In an attempt to assuage big business interests, the Board of Supervisors decided yesterday (Tues/29) to delay the vote on an ordinance regulating the Yellow Pages, a piece of legislation that would create a three-year pilot program to rid the city of unsolicited phone books. A vote on the legislation is set for May 10.
The ordinance by Board President David Chiu passed the Land Use Committee on March 22. In attendance was a large opposition including the Yellow Pages Association, representatives of International Brotherhood of Electrical Workers and AT&T Advertising Solutions to stress the importance of the directory to small businesses and local jobs.
Although it appears the votes are there to pass it, supervisors including progressive David Campos and business-friendly Sean Elsbernd pushed for the delay so the city’s chief economist could undertake an analysis to understand how the “ban” would affect city businesses and to allow the public to continue to voice its opinions on the issue.
According to a previous Guardian article on the ordinance, many local businesses have chosen to advertise elsewhere, and many residents, including populations generally seen to use the Yellow Pages such as the elderly and non-English speakers, will still be able to easily obtain phone books if need be.
Alexia Marcous, Vice President of the Green Chamber of Commerce and a strong advocate in favor of the ordinance, said she was disappointed that the board chose to delay the vote.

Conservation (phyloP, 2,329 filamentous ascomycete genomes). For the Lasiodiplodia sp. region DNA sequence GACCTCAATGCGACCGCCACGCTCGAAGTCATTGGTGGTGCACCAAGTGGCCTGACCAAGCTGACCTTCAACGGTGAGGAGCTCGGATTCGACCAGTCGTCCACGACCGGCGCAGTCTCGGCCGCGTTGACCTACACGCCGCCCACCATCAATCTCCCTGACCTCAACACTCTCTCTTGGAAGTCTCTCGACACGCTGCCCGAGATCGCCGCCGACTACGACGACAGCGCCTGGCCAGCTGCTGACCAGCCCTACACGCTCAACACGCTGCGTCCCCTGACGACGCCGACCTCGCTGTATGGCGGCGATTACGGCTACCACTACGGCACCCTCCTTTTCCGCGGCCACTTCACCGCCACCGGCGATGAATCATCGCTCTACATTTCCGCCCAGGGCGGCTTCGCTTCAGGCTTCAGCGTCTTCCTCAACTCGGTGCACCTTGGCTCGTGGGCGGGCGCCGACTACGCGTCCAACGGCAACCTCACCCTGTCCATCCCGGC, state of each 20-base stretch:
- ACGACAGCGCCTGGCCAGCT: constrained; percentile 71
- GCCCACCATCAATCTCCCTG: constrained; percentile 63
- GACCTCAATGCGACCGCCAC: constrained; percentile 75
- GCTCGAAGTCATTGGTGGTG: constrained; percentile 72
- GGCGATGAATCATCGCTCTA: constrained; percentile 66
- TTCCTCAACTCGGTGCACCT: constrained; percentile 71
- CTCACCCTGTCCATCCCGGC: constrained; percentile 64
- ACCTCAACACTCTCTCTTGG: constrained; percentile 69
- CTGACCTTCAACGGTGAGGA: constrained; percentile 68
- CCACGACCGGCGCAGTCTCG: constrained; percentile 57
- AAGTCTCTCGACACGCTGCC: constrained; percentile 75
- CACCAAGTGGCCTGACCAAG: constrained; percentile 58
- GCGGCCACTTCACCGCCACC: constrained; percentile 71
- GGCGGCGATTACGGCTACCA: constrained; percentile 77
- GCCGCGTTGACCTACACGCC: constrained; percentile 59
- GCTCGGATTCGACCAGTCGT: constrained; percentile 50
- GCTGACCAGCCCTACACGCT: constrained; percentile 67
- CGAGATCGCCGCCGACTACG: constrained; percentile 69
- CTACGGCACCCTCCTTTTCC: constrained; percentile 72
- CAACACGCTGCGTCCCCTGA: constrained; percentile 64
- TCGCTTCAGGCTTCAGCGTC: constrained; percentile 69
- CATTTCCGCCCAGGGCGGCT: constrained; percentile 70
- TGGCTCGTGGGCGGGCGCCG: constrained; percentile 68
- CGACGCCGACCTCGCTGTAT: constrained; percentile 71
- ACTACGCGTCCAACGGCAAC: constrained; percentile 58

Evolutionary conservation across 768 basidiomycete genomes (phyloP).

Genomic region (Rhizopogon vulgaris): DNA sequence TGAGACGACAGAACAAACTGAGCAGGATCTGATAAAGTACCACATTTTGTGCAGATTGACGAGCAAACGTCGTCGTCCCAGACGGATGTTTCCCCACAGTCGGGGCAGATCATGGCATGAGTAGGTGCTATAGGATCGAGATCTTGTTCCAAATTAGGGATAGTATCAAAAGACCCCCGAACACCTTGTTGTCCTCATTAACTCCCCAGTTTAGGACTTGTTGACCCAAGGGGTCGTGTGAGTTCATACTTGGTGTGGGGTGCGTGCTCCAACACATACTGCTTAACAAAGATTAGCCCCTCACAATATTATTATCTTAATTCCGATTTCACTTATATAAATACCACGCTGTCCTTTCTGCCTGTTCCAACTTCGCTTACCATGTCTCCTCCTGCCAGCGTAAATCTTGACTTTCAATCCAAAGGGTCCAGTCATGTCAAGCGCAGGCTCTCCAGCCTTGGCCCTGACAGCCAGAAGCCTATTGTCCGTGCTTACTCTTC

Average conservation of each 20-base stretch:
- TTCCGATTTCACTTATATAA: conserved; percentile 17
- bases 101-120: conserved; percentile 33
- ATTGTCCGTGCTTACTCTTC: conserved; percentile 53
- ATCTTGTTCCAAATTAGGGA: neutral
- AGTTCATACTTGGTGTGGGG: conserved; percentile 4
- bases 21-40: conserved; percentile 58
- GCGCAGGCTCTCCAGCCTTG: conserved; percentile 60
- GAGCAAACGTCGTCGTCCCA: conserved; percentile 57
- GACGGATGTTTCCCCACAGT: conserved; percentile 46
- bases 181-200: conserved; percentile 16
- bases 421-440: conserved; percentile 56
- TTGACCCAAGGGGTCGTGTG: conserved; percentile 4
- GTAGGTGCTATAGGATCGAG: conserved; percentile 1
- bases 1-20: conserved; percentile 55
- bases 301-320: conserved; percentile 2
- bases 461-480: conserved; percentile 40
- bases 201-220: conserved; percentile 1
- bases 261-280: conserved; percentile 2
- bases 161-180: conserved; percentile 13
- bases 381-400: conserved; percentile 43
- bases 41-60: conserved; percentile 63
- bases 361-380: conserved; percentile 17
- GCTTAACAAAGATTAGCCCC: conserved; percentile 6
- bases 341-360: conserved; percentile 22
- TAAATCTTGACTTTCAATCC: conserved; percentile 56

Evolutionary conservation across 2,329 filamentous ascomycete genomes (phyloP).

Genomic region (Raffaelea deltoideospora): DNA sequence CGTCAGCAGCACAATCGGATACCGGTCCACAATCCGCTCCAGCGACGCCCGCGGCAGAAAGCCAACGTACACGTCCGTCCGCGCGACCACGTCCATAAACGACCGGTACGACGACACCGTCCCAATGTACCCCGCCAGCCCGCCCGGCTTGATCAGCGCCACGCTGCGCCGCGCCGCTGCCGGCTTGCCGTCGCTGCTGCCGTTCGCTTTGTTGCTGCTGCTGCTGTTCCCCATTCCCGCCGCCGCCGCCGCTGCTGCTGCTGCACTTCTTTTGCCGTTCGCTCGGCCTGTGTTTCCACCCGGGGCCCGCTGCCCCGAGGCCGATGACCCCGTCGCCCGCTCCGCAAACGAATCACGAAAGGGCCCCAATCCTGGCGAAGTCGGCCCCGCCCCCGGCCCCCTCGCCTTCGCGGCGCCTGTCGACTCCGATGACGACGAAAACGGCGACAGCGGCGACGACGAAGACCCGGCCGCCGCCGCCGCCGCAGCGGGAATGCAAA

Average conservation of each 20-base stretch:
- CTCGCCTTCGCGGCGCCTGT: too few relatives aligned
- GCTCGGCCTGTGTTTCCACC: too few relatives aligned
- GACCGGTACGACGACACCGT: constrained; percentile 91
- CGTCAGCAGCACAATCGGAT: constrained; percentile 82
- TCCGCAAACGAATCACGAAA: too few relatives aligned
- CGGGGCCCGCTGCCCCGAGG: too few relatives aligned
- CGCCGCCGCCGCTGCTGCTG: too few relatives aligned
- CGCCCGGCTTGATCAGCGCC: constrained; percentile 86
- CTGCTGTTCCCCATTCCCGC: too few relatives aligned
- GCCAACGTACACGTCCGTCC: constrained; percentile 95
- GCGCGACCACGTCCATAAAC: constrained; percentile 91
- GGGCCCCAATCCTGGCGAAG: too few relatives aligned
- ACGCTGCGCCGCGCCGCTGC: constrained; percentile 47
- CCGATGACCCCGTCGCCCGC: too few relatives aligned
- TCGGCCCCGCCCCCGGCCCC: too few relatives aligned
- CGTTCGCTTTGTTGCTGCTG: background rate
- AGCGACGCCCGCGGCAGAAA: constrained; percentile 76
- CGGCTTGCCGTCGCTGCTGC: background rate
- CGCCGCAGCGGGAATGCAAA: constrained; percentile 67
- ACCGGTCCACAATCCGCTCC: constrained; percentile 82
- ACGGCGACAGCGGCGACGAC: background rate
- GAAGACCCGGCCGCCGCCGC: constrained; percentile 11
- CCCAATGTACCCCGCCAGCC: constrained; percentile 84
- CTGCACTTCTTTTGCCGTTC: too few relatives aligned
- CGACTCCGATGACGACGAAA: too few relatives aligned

“It’s politically motivated,” she told the Guardian. “Instead of doing what’s best for the city, they are stalling.”
While Marcous noted that it’s always prudent to obtain more information, it was unnecessary for the public to “provide further rebuttal” on the ordinance that she believes already has overwhelming support. Marcous states that some of the consequences of delaying the vote include the costs the city incurs for “dealing with the blight and litter and diverting the vital funds from more important issues.”
If the board decides to authorize the ordinance, Marcous sees San Francisco as a success story for other cities to emulate.
“It shows we are willing to do something about the egregious distribution practices that are only helping the Yellow Pages,” she said.
YPA Vice President of Public Policy and Sustainability Amy Healy posted on the Yellow Pages blog last week, before the vote was made, that the Yellow Pages Coalition “will be working diligently over the next week to influence the other members of the Board of Supervisors.”